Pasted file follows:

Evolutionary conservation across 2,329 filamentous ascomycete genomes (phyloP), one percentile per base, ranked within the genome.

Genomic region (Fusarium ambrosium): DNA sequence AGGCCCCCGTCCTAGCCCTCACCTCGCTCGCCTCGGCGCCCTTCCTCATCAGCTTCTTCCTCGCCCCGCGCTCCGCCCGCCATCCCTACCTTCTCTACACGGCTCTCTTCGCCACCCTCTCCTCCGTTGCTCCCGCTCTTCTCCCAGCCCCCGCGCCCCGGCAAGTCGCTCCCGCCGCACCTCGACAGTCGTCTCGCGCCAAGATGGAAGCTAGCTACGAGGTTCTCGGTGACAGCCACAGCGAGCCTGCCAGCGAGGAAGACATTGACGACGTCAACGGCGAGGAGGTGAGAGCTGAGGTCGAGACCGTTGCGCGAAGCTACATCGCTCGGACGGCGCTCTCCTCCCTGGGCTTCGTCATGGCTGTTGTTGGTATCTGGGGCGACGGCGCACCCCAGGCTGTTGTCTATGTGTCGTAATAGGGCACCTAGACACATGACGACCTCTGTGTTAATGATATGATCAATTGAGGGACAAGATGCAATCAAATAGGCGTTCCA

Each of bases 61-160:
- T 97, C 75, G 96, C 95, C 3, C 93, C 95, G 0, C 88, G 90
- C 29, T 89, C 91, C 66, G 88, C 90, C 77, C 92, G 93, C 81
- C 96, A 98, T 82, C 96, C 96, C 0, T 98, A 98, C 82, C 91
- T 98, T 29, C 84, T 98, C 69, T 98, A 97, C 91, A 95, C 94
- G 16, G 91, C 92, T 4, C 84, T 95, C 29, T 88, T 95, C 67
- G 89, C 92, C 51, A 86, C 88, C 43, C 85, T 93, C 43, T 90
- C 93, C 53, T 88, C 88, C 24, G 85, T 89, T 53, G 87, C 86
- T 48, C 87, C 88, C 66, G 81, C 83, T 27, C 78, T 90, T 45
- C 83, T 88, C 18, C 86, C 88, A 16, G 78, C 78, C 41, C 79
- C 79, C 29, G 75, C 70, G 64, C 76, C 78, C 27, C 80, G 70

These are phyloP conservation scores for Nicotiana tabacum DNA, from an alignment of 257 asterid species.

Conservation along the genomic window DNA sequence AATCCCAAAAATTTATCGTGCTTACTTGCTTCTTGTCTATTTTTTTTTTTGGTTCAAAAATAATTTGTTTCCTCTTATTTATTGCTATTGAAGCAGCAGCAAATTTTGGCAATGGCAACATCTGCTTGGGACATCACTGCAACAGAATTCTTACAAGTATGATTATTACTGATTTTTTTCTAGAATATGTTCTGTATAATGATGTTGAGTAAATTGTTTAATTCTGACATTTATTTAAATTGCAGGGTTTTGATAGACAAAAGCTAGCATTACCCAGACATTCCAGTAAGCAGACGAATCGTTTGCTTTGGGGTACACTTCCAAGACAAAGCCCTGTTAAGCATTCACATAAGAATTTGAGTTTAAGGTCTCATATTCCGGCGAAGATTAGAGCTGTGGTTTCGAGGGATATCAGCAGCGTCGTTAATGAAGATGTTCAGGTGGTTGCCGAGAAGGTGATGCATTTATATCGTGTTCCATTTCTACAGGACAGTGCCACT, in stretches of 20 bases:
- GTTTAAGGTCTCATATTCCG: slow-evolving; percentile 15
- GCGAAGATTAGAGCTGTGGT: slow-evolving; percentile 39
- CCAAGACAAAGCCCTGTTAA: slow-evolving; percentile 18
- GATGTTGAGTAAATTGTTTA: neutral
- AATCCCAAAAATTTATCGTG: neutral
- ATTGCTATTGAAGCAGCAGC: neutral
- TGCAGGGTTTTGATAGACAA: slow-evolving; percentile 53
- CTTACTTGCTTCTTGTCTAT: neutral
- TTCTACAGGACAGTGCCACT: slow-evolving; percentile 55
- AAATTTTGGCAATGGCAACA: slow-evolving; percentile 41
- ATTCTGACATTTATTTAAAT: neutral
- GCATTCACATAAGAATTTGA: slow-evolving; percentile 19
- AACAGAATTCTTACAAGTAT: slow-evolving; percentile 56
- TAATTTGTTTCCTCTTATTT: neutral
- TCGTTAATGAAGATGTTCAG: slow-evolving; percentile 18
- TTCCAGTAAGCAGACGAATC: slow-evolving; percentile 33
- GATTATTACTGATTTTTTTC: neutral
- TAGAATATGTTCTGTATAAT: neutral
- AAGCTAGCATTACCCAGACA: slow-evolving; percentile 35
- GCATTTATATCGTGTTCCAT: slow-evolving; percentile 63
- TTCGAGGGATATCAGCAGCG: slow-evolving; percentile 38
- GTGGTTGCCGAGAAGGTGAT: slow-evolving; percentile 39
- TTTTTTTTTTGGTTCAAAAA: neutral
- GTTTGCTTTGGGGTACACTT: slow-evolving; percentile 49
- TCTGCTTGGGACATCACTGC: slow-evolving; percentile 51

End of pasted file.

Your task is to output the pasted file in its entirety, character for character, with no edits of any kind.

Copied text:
Evolutionary conservation across 2,329 filamentous ascomycete genomes (phyloP), one percentile per base, ranked within the genome.

Genomic region (Fusarium ambrosium): DNA sequence AGGCCCCCGTCCTAGCCCTCACCTCGCTCGCCTCGGCGCCCTTCCTCATCAGCTTCTTCCTCGCCCCGCGCTCCGCCCGCCATCCCTACCTTCTCTACACGGCTCTCTTCGCCACCCTCTCCTCCGTTGCTCCCGCTCTTCTCCCAGCCCCCGCGCCCCGGCAAGTCGCTCCCGCCGCACCTCGACAGTCGTCTCGCGCCAAGATGGAAGCTAGCTACGAGGTTCTCGGTGACAGCCACAGCGAGCCTGCCAGCGAGGAAGACATTGACGACGTCAACGGCGAGGAGGTGAGAGCTGAGGTCGAGACCGTTGCGCGAAGCTACATCGCTCGGACGGCGCTCTCCTCCCTGGGCTTCGTCATGGCTGTTGTTGGTATCTGGGGCGACGGCGCACCCCAGGCTGTTGTCTATGTGTCGTAATAGGGCACCTAGACACATGACGACCTCTGTGTTAATGATATGATCAATTGAGGGACAAGATGCAATCAAATAGGCGTTCCA

Each of bases 61-160:
- T 97, C 75, G 96, C 95, C 3, C 93, C 95, G 0, C 88, G 90
- C 29, T 89, C 91, C 66, G 88, C 90, C 77, C 92, G 93, C 81
- C 96, A 98, T 82, C 96, C 96, C 0, T 98, A 98, C 82, C 91
- T 98, T 29, C 84, T 98, C 69, T 98, A 97, C 91, A 95, C 94
- G 16, G 91, C 92, T 4, C 84, T 95, C 29, T 88, T 95, C 67
- G 89, C 92, C 51, A 86, C 88, C 43, C 85, T 93, C 43, T 90
- C 93, C 53, T 88, C 88, C 24, G 85, T 89, T 53, G 87, C 86
- T 48, C 87, C 88, C 66, G 81, C 83, T 27, C 78, T 90, T 45
- C 83, T 88, C 18, C 86, C 88, A 16, G 78, C 78, C 41, C 79
- C 79, C 29, G 75, C 70, G 64, C 76, C 78, C 27, C 80, G 70

These are phyloP conservation scores for Nicotiana tabacum DNA, from an alignment of 257 asterid species.

Conservation along the genomic window DNA sequence AATCCCAAAAATTTATCGTGCTTACTTGCTTCTTGTCTATTTTTTTTTTTGGTTCAAAAATAATTTGTTTCCTCTTATTTATTGCTATTGAAGCAGCAGCAAATTTTGGCAATGGCAACATCTGCTTGGGACATCACTGCAACAGAATTCTTACAAGTATGATTATTACTGATTTTTTTCTAGAATATGTTCTGTATAATGATGTTGAGTAAATTGTTTAATTCTGACATTTATTTAAATTGCAGGGTTTTGATAGACAAAAGCTAGCATTACCCAGACATTCCAGTAAGCAGACGAATCGTTTGCTTTGGGGTACACTTCCAAGACAAAGCCCTGTTAAGCATTCACATAAGAATTTGAGTTTAAGGTCTCATATTCCGGCGAAGATTAGAGCTGTGGTTTCGAGGGATATCAGCAGCGTCGTTAATGAAGATGTTCAGGTGGTTGCCGAGAAGGTGATGCATTTATATCGTGTTCCATTTCTACAGGACAGTGCCACT, in stretches of 20 bases:
- GTTTAAGGTCTCATATTCCG: slow-evolving; percentile 15
- GCGAAGATTAGAGCTGTGGT: slow-evolving; percentile 39
- CCAAGACAAAGCCCTGTTAA: slow-evolving; percentile 18
- GATGTTGAGTAAATTGTTTA: neutral
- AATCCCAAAAATTTATCGTG: neutral
- ATTGCTATTGAAGCAGCAGC: neutral
- TGCAGGGTTTTGATAGACAA: slow-evolving; percentile 53
- CTTACTTGCTTCTTGTCTAT: neutral
- TTCTACAGGACAGTGCCACT: slow-evolving; percentile 55
- AAATTTTGGCAATGGCAACA: slow-evolving; percentile 41
- ATTCTGACATTTATTTAAAT: neutral
- GCATTCACATAAGAATTTGA: slow-evolving; percentile 19
- AACAGAATTCTTACAAGTAT: slow-evolving; percentile 56
- TAATTTGTTTCCTCTTATTT: neutral
- TCGTTAATGAAGATGTTCAG: slow-evolving; percentile 18
- TTCCAGTAAGCAGACGAATC: slow-evolving; percentile 33
- GATTATTACTGATTTTTTTC: neutral
- TAGAATATGTTCTGTATAAT: neutral
- AAGCTAGCATTACCCAGACA: slow-evolving; percentile 35
- GCATTTATATCGTGTTCCAT: slow-evolving; percentile 63
- TTCGAGGGATATCAGCAGCG: slow-evolving; percentile 38
- GTGGTTGCCGAGAAGGTGAT: slow-evolving; percentile 39
- TTTTTTTTTTGGTTCAAAAA: neutral
- GTTTGCTTTGGGGTACACTT: slow-evolving; percentile 49
- TCTGCTTGGGACATCACTGC: slow-evolving; percentile 51